Date of Award

12-2017

Document Type

Dissertation

Degree Name

Doctor of Philosophy (PhD)

Department

Environmental Engineering and Earth Sciences

Committee Member

Dr. Paula Agudelo, Committee Co-chair

Committee Member

Dr. Christina Wells, Committee Co-chair

Committee Member

Dr. Christopher Saski

Committee Member

Dr. Hong Luo

Abstract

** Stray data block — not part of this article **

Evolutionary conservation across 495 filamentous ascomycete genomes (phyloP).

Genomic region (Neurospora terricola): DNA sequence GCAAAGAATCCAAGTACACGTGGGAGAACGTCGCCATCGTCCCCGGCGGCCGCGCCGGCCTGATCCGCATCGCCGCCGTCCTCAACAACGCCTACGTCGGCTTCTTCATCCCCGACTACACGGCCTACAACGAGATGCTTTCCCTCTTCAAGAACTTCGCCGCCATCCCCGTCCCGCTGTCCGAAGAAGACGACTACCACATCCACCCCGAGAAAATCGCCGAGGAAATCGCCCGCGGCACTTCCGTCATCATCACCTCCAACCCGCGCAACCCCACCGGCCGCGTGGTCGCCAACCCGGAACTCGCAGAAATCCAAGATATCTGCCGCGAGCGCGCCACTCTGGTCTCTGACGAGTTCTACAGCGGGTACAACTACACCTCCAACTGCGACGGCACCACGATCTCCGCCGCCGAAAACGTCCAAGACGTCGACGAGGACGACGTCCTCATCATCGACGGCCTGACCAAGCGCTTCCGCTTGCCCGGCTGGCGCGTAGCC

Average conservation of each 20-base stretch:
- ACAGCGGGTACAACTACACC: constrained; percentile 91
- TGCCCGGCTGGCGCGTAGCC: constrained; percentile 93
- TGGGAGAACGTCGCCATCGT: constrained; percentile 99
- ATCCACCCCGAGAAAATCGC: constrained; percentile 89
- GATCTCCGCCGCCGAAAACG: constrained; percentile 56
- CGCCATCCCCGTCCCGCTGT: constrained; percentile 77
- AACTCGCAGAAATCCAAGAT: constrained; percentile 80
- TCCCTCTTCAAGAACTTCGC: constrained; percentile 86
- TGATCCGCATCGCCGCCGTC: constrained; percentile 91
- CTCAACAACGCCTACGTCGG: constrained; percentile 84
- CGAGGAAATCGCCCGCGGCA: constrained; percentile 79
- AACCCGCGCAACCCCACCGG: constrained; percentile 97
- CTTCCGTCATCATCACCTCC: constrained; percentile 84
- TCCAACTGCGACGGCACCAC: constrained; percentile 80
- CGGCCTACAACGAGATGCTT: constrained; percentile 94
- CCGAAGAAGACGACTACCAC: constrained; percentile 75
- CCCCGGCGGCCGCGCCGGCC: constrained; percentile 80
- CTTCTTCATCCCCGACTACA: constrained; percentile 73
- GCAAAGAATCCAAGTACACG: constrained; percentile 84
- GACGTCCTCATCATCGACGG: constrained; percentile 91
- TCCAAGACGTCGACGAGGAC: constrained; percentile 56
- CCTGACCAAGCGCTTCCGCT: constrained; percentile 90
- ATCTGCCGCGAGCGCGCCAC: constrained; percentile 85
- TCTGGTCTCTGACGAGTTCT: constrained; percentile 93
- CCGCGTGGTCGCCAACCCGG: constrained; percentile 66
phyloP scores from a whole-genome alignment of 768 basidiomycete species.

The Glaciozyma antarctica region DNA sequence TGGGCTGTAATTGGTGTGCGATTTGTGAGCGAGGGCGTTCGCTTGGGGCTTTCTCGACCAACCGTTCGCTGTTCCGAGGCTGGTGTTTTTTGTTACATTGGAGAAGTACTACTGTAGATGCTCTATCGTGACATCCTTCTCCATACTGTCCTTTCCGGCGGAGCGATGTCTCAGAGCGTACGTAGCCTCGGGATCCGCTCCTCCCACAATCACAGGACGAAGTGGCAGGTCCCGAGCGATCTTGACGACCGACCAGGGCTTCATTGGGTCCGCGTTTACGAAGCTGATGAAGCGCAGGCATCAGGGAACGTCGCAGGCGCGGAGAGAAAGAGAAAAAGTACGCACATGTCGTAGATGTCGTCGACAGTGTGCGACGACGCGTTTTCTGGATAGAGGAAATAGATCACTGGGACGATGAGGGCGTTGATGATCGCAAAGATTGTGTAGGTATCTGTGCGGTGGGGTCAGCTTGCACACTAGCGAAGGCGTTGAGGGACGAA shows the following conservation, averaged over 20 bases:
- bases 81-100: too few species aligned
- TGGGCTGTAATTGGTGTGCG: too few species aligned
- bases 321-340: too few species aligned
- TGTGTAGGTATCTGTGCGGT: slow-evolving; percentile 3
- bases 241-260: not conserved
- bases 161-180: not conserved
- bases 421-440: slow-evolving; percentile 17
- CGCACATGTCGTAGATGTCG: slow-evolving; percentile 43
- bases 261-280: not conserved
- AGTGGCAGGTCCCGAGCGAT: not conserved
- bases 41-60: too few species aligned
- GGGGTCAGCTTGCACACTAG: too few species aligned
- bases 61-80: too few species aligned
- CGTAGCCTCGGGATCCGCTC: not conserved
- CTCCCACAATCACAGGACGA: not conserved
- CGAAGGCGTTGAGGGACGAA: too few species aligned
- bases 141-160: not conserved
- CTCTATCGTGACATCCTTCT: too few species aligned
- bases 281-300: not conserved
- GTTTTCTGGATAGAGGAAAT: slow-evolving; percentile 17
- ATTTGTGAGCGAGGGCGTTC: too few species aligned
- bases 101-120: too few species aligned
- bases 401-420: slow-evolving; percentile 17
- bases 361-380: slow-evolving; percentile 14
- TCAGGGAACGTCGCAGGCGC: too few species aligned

Reniform nematode (Rotylenchulus reniformis) is a semi-endoparasitic nematode that causes yield losses in numerous crops, including upland cotton (Gossypium hirsutum). Resistant cotton varieties are urgently needed, but the molecular basis of nematode-host plant interactions is poorly understood. To document plant responses to reniform nematode infection in upland cotton roots, we set up a split-root growth system to collect tissues from infected and uninfected portions of the same root system. A 12-day time course of histology and gene expression of infected roots were generated in Chapter 1. Results suggest reniform nematode infection induced protein synthesis and transport, inhibited cell division and plant defense pathways, and manipulated cell wall metabolism and plant hormone pathways. Histological observations recorded the developmental process of the permanent feeding structure, syncytium, induced by reniform nematode in pericycle cells. Pericyle cells are the same cells from which lateral roots emerge in upland cotton. In Chapter 2, we investigated the effect of reniform nematode parasitism on lateral root formation in upland cotton. Nematode infection resulted in significantly higher branching complexity in cotton roots and alters hormone-associated gene expression, particularly auxin. Reniform nematode-induced syncytia are characterized as regions of cell hypertrophy and cell wall dissolutions. In Chapter 3, monoclonal antibodies were used to investigate potential modifications of cell wall components in infected cotton roots. Fluorescence imaging revealed that syncytial cell walls contain low hemicellulose xyloglucan, but abundant highly methyl-esterified pectic homogalacturonan. Strong fluorescence of xyloglucan was overlapped with weak fluorescence of highly methyl-esterified pectic homogalacturonan, suggesting that, in reniform nematode-induced syncytia, pectate cross-links, instead of cellulose-xyloglucan network, possibly play a more important role in load-bearing within syncytium. In conclusion, we provide a broad transcriptomic overview of the compatible responses to reniform nematodes in susceptible upland cotton roots. Four hundred and eight five differentially expressed genes and 233 significantly enriched or depleted gene sets were identified.

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